More Bijections!

You can imagine that I’m really bored as I’m writing another blog post given I just wrote one yesterday. Anyhow, some more identities, with some more proofs. This post will be one of the most brusque posts I’ve ever written; so yes, you can blame me if you can’t understand parts of the post. (Yes, you may comment and I’ll respond, I promise.)

Behold!

\displaystyle \sum_{i=0}^{n} \dbinom{x}{i} \dbinom{y}{n-i} = \dbinom{x+y}{n}

Assume there is a class of x boys and y girls. (No, you may not assume x = y and that every girl/boy has a boy/girlfriend.) Now, you’re to pick n out of the class to go for a movie. The right hand side simply counts the number as a binomial coefficient without distinguishing between boys and girls. The left hand side, being a sexist, distinguishes between boys and girls, and picks i boys first, and then n-i girls for the picnic. Using the addition principle, the left hand side (sexist sod) counts the number of ways to take a total of n boys and girls for the movie.

Now that you’re bored watching the stupid movie, why not try another combinatorial identity? Yes, this one is a bit tricky. I always like the tricky ones.

\displaystyle \sum_{i=0}^{m} \dbinom{n+i}{i} = \dbinom{n+m+1}{m}

Consider the scenario where you have n +m+1 girls standing in a queue (or a stack or even a list). You are to pick, well, m girls out of the given n+m+1 for another movie this time. Again, the right hand side is the straightforward answer. The left hand side counts the same quantity, evaluated in a slightly complex way. We look at the largest continuous set of girls we’ve selecting starting from the first one. We can select at most m in this continuous string, or none at all. We select the first m-i (note 0 \le i \le m) girls, skip the (m-i+1)^{\mathrm{th}} girl (as we select the longest continuous string), and select the remaining i girls from the remaining n + m + 1 - (m - i) - 1 = n + i (removing the selected the first m-i, and rejected (m-i+1)^{\mathrm{th}} girl). Applying the addition principle on this evaluation simply yields the result.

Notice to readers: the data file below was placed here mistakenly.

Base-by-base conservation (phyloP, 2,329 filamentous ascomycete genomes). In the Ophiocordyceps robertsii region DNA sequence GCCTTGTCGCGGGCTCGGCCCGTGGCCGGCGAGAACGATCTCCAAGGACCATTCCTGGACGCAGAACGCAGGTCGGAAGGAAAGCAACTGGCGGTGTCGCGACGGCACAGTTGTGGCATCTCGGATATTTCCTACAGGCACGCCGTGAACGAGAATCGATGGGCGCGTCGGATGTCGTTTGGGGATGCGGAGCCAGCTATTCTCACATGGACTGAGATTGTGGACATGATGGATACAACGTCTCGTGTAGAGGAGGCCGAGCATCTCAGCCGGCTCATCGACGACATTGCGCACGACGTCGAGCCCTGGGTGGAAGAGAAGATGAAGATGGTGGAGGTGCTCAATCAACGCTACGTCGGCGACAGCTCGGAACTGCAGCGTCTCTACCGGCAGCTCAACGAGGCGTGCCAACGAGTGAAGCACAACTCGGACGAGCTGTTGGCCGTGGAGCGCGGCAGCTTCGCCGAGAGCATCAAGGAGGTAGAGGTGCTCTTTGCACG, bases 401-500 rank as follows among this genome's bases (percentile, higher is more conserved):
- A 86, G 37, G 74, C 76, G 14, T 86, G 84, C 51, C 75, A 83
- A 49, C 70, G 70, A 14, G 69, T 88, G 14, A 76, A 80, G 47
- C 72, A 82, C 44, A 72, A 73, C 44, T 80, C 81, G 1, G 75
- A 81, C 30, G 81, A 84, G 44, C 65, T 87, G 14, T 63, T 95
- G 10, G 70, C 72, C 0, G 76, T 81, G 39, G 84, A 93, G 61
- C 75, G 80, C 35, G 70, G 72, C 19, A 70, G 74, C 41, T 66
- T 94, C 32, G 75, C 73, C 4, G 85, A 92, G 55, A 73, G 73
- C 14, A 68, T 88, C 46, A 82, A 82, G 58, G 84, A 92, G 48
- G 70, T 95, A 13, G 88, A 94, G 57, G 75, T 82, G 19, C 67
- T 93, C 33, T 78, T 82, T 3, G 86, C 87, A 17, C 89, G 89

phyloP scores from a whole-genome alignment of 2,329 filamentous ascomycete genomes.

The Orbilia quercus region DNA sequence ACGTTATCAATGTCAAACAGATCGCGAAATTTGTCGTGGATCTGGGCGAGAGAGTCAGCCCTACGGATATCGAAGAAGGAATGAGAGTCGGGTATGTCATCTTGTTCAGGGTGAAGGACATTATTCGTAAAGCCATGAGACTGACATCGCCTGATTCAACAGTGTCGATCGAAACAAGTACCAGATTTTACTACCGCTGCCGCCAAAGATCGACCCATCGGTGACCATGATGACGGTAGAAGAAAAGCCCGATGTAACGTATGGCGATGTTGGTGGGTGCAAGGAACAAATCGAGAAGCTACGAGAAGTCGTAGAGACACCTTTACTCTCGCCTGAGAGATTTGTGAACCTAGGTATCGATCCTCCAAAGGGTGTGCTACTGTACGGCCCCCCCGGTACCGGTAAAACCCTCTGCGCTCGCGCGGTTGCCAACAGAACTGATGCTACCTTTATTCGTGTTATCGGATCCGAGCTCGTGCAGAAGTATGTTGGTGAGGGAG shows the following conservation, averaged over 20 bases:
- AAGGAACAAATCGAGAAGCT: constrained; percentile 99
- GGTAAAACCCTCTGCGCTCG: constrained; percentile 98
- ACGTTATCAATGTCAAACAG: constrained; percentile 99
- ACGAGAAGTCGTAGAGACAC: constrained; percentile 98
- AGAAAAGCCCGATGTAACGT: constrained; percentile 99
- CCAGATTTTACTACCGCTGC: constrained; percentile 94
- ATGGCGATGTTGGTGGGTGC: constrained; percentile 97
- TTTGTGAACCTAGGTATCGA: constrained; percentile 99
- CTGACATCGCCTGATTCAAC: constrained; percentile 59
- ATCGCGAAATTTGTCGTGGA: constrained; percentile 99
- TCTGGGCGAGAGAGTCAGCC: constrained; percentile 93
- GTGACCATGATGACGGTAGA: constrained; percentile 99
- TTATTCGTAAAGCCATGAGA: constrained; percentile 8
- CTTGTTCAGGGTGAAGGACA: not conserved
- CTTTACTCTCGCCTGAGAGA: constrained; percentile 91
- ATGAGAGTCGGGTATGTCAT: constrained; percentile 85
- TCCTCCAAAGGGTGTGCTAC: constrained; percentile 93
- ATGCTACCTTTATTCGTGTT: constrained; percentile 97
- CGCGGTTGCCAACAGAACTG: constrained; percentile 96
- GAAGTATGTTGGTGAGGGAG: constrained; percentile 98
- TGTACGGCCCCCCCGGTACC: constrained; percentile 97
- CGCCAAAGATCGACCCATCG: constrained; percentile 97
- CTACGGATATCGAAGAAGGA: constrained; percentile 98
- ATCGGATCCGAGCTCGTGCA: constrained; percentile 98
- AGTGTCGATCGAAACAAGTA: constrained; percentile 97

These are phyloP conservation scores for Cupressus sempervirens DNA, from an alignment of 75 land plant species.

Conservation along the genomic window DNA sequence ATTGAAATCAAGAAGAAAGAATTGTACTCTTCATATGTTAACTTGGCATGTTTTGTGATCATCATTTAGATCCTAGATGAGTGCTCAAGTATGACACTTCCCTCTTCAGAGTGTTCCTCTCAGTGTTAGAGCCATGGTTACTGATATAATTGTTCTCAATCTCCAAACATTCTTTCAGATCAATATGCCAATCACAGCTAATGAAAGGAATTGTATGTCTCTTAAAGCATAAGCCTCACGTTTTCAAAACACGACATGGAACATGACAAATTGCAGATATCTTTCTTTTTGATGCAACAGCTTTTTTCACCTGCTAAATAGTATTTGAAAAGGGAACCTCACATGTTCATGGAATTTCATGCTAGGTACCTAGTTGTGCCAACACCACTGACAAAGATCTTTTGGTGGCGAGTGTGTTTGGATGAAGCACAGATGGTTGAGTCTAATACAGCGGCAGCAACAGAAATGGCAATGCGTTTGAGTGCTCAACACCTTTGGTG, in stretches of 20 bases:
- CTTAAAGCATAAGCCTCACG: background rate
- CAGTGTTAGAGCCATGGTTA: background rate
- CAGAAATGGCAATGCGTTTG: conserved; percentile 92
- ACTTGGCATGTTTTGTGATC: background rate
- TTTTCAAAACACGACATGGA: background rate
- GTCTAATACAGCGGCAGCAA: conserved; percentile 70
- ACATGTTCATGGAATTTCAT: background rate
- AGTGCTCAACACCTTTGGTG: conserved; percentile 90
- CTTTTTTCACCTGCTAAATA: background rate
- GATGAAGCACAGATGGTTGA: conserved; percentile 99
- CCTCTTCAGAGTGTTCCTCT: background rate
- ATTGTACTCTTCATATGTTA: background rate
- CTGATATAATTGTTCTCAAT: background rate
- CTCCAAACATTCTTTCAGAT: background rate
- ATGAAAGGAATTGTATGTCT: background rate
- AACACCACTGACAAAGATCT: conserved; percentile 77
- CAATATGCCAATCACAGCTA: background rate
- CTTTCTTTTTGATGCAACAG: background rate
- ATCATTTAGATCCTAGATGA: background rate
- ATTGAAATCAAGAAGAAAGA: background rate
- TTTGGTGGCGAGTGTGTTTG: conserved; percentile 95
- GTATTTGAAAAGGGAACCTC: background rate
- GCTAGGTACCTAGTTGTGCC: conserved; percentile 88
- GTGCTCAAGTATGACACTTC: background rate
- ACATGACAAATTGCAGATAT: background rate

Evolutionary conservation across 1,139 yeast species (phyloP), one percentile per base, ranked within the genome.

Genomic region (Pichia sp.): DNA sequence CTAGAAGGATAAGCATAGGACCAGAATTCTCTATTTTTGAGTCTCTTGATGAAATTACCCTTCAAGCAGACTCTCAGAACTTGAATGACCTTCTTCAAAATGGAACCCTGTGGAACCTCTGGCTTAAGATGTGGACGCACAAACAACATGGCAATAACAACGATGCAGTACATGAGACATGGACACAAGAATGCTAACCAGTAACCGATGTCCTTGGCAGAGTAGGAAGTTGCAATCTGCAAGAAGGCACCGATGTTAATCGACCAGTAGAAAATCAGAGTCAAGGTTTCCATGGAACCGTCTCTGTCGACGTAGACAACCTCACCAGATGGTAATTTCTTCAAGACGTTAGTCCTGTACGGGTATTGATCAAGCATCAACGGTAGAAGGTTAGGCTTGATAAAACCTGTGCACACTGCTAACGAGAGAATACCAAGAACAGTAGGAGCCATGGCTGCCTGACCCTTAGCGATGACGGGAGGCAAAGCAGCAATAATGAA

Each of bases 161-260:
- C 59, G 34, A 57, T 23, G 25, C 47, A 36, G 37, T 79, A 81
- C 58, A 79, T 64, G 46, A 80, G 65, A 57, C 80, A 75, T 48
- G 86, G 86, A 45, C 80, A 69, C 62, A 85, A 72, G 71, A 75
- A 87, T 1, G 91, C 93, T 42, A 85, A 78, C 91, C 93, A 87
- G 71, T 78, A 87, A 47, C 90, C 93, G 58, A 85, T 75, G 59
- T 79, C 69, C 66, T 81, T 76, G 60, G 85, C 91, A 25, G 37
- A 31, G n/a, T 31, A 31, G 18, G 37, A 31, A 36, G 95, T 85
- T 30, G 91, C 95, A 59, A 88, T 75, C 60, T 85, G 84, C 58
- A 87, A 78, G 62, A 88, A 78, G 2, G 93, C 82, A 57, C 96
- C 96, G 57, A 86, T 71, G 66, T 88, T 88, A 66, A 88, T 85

Football! (And we need a captain this time.)

\displaystyle \sum_{i=0}^{n} i \dbinom{n}{i} = n2^{n-1}

This is one of my favourite identities among those which have a very simple bijective proof. Consider selecting a football team out of n boys with a captain. One way to count the number of possible teams is to select an arbitrarily sized team, and then select the captain out of the chosen ones. The left hand side simply counts this number. Another way to evaluate the same number would be to select the captain first, which can be done in n ways, and then select the remaining team, which can be done in 2^{n-1} ways (as you may either select a player, or reject him). And voila!

Boom! (Just wanted to end this post with a blast.)

PS The promised exercise for my devout readers is to prove the following identity.

\displaystyle \sum_{i=0}^{n} i^2 \dbinom{n}{i} =  n(n+1)2^{n-2}

PPS You might want a goalkeeper on your team to save a goal from the identity above.

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